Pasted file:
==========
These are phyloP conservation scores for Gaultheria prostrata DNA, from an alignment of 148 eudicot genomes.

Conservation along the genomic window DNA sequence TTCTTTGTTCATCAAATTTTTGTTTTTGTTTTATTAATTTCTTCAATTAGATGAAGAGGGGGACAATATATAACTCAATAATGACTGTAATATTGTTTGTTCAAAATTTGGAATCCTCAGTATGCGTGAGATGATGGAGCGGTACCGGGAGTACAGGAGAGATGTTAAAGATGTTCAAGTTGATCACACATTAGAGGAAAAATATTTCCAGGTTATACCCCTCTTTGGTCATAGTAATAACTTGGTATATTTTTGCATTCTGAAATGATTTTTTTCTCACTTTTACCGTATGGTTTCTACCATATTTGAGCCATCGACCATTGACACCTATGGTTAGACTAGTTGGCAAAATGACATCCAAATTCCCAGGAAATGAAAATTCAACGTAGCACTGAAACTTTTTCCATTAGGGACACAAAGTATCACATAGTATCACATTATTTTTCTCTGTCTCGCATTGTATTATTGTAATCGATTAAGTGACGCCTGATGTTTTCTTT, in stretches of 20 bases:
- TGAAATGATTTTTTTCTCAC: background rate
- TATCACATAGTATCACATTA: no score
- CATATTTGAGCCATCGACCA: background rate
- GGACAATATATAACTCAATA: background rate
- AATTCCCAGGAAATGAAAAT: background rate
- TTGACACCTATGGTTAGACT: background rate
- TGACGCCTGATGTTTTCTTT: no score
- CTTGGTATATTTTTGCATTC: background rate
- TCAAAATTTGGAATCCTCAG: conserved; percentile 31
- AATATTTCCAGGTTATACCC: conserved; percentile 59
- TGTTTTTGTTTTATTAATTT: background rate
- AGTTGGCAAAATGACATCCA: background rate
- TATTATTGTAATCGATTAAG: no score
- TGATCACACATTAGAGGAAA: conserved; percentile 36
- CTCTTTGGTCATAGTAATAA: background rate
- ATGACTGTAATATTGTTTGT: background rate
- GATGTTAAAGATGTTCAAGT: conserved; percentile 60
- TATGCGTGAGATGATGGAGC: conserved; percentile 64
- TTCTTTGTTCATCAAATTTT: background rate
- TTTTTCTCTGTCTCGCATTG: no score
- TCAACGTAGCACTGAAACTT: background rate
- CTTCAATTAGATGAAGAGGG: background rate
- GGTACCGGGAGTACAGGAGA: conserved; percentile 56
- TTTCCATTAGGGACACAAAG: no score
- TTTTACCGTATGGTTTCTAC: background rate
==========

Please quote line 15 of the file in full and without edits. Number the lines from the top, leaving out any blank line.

- TATTATTGTAATCGATTAAG: no score